Abolitionism and Reform

  1. Sources

    1. Rise of market economics linked to rise of abolition

      1. Great Britain, most advanced liberal economy, abolishes West Indian slavery in 1832

      2. In Capitalism, workers must be free to sell labor

      3. Capitalism demands that all people be able to pursue best economic interest - slavery interferes with this

    2. Concern that slavery interferes with family

    3. Second Great Awakening

      1. SGA preachers promoted free choice of salvation - slavery interferes with this

      2. Theology of SGA also implies that all humans are equal before God

      3. Many abolitionist leaders come out of religious movement

  2. William Lloyd Garrison

    1. Most famous abolitionist, but not the most influential

    2. Founded The Liberator  in 1831

    3. Called for immediate end of slavery, devoted to lurid depictions of slavery

    4. Liberator had small circulation, but widely read

    5. Helped found the American Anti-Slavery Society (1833)

    6. Garrison probably convinced few people

      1. Came to promote radical ideas of refusing to cooperate with government

      2. Urged people to leave churches that were not actively anti-slavery

    7. Many in South thought Garrison represented majority opinion in North - not true!

    8. Georgia legislature offered a reward for his kidnapping

  3. Theodore Weld

    1. Created network of volunteers in North preaching against slavery

      1. Under Weld's influence the American Anti-Slavery Society came to emphasize local volunteers, preaching, and petition drives

      2. Along with Garrison and Weld, featured Frederick Douglas, an escaped slave and effective abolitionist speaker

    2. Co-authored American Slavery As It Is: Testimony of A Thousand Witnesses (1839) with Angelina and Sarah Grimke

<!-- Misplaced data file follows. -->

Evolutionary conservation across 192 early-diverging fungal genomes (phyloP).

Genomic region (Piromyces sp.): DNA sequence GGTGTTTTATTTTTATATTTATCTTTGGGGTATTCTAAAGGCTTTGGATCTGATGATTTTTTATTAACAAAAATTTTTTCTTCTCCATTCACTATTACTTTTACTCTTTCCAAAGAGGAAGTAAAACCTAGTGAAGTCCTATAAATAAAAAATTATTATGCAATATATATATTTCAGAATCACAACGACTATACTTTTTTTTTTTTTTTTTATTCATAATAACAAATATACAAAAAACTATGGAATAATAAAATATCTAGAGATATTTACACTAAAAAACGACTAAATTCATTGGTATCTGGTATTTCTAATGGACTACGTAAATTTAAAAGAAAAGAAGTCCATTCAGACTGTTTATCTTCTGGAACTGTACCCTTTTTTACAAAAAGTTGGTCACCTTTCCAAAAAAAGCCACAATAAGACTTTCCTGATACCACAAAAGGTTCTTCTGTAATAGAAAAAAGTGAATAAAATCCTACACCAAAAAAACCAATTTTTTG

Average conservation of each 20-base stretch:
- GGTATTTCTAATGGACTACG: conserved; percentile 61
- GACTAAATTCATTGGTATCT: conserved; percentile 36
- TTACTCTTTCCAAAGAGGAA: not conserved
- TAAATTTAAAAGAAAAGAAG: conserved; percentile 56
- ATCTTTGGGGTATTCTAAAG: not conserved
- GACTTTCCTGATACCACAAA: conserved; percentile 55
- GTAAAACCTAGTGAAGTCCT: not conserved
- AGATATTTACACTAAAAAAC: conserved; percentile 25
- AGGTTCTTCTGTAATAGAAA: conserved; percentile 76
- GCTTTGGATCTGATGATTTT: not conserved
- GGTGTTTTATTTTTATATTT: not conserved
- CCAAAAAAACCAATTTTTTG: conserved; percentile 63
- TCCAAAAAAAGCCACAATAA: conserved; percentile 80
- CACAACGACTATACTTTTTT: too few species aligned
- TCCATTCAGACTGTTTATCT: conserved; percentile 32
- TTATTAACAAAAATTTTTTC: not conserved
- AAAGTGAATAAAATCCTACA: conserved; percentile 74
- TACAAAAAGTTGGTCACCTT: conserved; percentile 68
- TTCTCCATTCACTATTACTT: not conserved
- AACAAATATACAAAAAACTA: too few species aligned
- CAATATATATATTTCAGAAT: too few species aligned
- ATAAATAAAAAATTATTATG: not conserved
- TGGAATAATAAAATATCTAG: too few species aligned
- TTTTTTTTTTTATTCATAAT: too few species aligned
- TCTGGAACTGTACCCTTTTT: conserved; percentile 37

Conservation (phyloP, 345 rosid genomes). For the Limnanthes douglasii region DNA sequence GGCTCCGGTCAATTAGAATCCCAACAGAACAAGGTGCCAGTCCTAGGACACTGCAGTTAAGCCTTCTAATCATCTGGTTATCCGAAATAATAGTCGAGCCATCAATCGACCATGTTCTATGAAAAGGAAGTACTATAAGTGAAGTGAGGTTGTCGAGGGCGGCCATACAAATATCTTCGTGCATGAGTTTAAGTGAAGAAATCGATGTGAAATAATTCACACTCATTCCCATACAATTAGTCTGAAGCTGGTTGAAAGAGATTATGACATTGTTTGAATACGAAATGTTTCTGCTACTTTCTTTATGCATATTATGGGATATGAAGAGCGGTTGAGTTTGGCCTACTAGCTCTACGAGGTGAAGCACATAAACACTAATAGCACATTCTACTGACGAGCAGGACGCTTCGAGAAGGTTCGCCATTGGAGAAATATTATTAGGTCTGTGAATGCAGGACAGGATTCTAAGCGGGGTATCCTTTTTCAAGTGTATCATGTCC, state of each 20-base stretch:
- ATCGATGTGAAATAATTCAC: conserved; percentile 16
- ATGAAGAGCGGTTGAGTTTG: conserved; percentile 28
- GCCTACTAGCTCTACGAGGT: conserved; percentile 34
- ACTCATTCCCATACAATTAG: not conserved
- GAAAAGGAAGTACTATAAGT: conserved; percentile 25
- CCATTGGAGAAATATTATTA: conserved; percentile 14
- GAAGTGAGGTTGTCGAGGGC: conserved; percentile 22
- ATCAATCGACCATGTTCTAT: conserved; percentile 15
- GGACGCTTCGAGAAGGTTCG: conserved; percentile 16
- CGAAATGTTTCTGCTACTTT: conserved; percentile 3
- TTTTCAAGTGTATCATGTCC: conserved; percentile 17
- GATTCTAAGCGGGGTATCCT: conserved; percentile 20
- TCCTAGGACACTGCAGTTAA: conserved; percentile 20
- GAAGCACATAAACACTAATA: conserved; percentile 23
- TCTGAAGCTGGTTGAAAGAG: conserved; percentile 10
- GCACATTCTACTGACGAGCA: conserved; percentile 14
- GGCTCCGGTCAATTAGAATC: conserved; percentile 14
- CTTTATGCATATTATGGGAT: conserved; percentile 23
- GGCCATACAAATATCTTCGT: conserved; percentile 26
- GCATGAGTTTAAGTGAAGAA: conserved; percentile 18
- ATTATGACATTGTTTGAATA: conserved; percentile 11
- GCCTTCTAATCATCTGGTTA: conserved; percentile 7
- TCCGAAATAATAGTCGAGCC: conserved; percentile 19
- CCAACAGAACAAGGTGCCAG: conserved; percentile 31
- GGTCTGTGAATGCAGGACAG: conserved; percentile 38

1. Based on accounts written by slave owners themselves about their treatment of slaves

      2. Depicted overwhelming savagery of slavery

  4. Public reaction to abolitionism

    1. Often met violent resistance, North and South

      1. Much entrenched racism in North, despite being free soil

      2. Many feared prospect of miscegenation, just as in South

      3. Many also feared any shakeup of the basic social order

      4. Greatest anti-abolitionist sentiment from lower classes and elites

    2. Tensions within movement

      1. Leading personalities (Weld, Garrison, others) often bickered

      2. Black abolitionists complained about condescending attitude of white abolitionists and of not having enough leadership roles

      3. Douglas gradually separated himself from Garrison's work

        1. called for direct political action by free Blacks

        2. At times voiced support for slave rebellion

    3. Southern reaction

      1. Clearly were not going to be persuaded by abolitionists to end slavery

      2. Saw abolitionists as major threat, overestimated their influence in the North

      3. Forced Congress to refuse to accept and anti-slavery petitions (1836)

      4. Tried to repress abolitionists